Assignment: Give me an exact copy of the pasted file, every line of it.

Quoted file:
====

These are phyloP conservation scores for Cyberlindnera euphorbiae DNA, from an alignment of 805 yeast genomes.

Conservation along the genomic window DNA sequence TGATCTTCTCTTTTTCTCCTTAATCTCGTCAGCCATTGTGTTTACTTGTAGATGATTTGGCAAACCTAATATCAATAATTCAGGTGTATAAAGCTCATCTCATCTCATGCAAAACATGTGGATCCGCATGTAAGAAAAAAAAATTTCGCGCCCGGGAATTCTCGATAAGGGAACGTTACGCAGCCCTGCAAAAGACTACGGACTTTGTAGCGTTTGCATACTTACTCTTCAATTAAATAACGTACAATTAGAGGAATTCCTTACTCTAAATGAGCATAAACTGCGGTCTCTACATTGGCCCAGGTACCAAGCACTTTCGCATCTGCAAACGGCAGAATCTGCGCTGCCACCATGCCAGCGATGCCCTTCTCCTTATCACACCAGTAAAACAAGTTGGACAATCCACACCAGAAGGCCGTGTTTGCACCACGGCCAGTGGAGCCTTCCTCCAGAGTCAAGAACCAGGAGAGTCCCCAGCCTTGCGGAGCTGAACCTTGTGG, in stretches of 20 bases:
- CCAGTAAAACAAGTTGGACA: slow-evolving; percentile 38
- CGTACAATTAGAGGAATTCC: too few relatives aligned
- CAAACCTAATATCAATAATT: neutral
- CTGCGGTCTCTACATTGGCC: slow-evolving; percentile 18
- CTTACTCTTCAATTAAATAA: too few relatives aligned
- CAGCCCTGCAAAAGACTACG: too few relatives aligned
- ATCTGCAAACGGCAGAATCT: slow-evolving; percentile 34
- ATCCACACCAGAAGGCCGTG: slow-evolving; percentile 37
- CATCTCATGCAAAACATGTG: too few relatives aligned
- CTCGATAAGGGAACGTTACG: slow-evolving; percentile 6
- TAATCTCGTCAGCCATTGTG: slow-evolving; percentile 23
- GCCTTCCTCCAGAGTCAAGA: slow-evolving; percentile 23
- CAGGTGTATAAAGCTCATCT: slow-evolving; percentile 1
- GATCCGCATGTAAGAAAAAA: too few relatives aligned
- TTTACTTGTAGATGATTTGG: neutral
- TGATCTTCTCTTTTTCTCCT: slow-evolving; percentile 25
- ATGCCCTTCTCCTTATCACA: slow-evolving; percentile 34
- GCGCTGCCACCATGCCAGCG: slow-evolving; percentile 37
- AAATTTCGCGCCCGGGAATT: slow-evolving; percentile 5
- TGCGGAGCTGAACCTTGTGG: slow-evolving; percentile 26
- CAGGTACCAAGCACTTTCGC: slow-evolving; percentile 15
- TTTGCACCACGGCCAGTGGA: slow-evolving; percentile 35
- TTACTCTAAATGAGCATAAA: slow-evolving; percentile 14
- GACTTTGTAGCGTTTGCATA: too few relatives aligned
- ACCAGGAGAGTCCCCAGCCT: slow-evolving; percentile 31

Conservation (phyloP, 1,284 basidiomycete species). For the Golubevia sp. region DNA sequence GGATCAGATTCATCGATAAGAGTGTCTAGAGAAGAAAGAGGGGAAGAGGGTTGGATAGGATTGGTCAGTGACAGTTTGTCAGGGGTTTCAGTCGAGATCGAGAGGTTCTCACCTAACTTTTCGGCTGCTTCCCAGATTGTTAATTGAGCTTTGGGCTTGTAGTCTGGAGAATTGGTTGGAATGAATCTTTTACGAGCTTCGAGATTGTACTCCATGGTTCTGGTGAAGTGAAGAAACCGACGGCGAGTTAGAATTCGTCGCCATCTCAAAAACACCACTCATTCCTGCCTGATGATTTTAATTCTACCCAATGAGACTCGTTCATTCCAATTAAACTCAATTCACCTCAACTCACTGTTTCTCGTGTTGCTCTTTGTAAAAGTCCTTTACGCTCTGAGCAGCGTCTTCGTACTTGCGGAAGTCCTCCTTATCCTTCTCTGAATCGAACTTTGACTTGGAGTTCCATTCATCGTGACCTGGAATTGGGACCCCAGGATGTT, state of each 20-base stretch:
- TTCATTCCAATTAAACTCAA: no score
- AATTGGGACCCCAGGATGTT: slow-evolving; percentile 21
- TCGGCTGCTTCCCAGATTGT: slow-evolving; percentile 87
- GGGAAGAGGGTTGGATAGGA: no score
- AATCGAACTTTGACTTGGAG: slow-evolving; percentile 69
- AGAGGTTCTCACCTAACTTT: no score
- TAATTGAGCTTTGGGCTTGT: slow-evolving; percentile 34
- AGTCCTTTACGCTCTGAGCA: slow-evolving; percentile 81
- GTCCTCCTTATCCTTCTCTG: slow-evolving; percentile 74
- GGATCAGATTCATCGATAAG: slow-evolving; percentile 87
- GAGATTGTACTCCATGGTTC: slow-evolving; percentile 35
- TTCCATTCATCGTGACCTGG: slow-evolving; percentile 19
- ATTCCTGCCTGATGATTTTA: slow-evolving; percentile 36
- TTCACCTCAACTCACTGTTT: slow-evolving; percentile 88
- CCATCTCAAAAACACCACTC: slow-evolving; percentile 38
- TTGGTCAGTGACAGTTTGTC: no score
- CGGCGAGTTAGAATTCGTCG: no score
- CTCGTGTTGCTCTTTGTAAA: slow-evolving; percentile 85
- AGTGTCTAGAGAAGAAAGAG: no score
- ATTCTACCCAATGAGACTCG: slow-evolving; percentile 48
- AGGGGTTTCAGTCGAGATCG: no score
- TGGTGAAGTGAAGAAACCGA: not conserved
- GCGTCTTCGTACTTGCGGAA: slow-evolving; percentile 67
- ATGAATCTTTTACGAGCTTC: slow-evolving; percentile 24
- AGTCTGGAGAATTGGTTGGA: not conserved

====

These are phyloP conservation scores for Cyberlindnera euphorbiae DNA, from an alignment of 805 yeast genomes.

Conservation along the genomic window DNA sequence TGATCTTCTCTTTTTCTCCTTAATCTCGTCAGCCATTGTGTTTACTTGTAGATGATTTGGCAAACCTAATATCAATAATTCAGGTGTATAAAGCTCATCTCATCTCATGCAAAACATGTGGATCCGCATGTAAGAAAAAAAAATTTCGCGCCCGGGAATTCTCGATAAGGGAACGTTACGCAGCCCTGCAAAAGACTACGGACTTTGTAGCGTTTGCATACTTACTCTTCAATTAAATAACGTACAATTAGAGGAATTCCTTACTCTAAATGAGCATAAACTGCGGTCTCTACATTGGCCCAGGTACCAAGCACTTTCGCATCTGCAAACGGCAGAATCTGCGCTGCCACCATGCCAGCGATGCCCTTCTCCTTATCACACCAGTAAAACAAGTTGGACAATCCACACCAGAAGGCCGTGTTTGCACCACGGCCAGTGGAGCCTTCCTCCAGAGTCAAGAACCAGGAGAGTCCCCAGCCTTGCGGAGCTGAACCTTGTGG, in stretches of 20 bases:
- CCAGTAAAACAAGTTGGACA: slow-evolving; percentile 38
- CGTACAATTAGAGGAATTCC: too few relatives aligned
- CAAACCTAATATCAATAATT: neutral
- CTGCGGTCTCTACATTGGCC: slow-evolving; percentile 18
- CTTACTCTTCAATTAAATAA: too few relatives aligned
- CAGCCCTGCAAAAGACTACG: too few relatives aligned
- ATCTGCAAACGGCAGAATCT: slow-evolving; percentile 34
- ATCCACACCAGAAGGCCGTG: slow-evolving; percentile 37
- CATCTCATGCAAAACATGTG: too few relatives aligned
- CTCGATAAGGGAACGTTACG: slow-evolving; percentile 6
- TAATCTCGTCAGCCATTGTG: slow-evolving; percentile 23
- GCCTTCCTCCAGAGTCAAGA: slow-evolving; percentile 23
- CAGGTGTATAAAGCTCATCT: slow-evolving; percentile 1
- GATCCGCATGTAAGAAAAAA: too few relatives aligned
- TTTACTTGTAGATGATTTGG: neutral
- TGATCTTCTCTTTTTCTCCT: slow-evolving; percentile 25
- ATGCCCTTCTCCTTATCACA: slow-evolving; percentile 34
- GCGCTGCCACCATGCCAGCG: slow-evolving; percentile 37
- AAATTTCGCGCCCGGGAATT: slow-evolving; percentile 5
- TGCGGAGCTGAACCTTGTGG: slow-evolving; percentile 26
- CAGGTACCAAGCACTTTCGC: slow-evolving; percentile 15
- TTTGCACCACGGCCAGTGGA: slow-evolving; percentile 35
- TTACTCTAAATGAGCATAAA: slow-evolving; percentile 14
- GACTTTGTAGCGTTTGCATA: too few relatives aligned
- ACCAGGAGAGTCCCCAGCCT: slow-evolving; percentile 31

Conservation (phyloP, 1,284 basidiomycete species). For the Golubevia sp. region DNA sequence GGATCAGATTCATCGATAAGAGTGTCTAGAGAAGAAAGAGGGGAAGAGGGTTGGATAGGATTGGTCAGTGACAGTTTGTCAGGGGTTTCAGTCGAGATCGAGAGGTTCTCACCTAACTTTTCGGCTGCTTCCCAGATTGTTAATTGAGCTTTGGGCTTGTAGTCTGGAGAATTGGTTGGAATGAATCTTTTACGAGCTTCGAGATTGTACTCCATGGTTCTGGTGAAGTGAAGAAACCGACGGCGAGTTAGAATTCGTCGCCATCTCAAAAACACCACTCATTCCTGCCTGATGATTTTAATTCTACCCAATGAGACTCGTTCATTCCAATTAAACTCAATTCACCTCAACTCACTGTTTCTCGTGTTGCTCTTTGTAAAAGTCCTTTACGCTCTGAGCAGCGTCTTCGTACTTGCGGAAGTCCTCCTTATCCTTCTCTGAATCGAACTTTGACTTGGAGTTCCATTCATCGTGACCTGGAATTGGGACCCCAGGATGTT, state of each 20-base stretch:
- TTCATTCCAATTAAACTCAA: no score
- AATTGGGACCCCAGGATGTT: slow-evolving; percentile 21
- TCGGCTGCTTCCCAGATTGT: slow-evolving; percentile 87
- GGGAAGAGGGTTGGATAGGA: no score
- AATCGAACTTTGACTTGGAG: slow-evolving; percentile 69
- AGAGGTTCTCACCTAACTTT: no score
- TAATTGAGCTTTGGGCTTGT: slow-evolving; percentile 34
- AGTCCTTTACGCTCTGAGCA: slow-evolving; percentile 81
- GTCCTCCTTATCCTTCTCTG: slow-evolving; percentile 74
- GGATCAGATTCATCGATAAG: slow-evolving; percentile 87
- GAGATTGTACTCCATGGTTC: slow-evolving; percentile 35
- TTCCATTCATCGTGACCTGG: slow-evolving; percentile 19
- ATTCCTGCCTGATGATTTTA: slow-evolving; percentile 36
- TTCACCTCAACTCACTGTTT: slow-evolving; percentile 88
- CCATCTCAAAAACACCACTC: slow-evolving; percentile 38
- TTGGTCAGTGACAGTTTGTC: no score
- CGGCGAGTTAGAATTCGTCG: no score
- CTCGTGTTGCTCTTTGTAAA: slow-evolving; percentile 85
- AGTGTCTAGAGAAGAAAGAG: no score
- ATTCTACCCAATGAGACTCG: slow-evolving; percentile 48
- AGGGGTTTCAGTCGAGATCG: no score
- TGGTGAAGTGAAGAAACCGA: not conserved
- GCGTCTTCGTACTTGCGGAA: slow-evolving; percentile 67
- ATGAATCTTTTACGAGCTTC: slow-evolving; percentile 24
- AGTCTGGAGAATTGGTTGGA: not conserved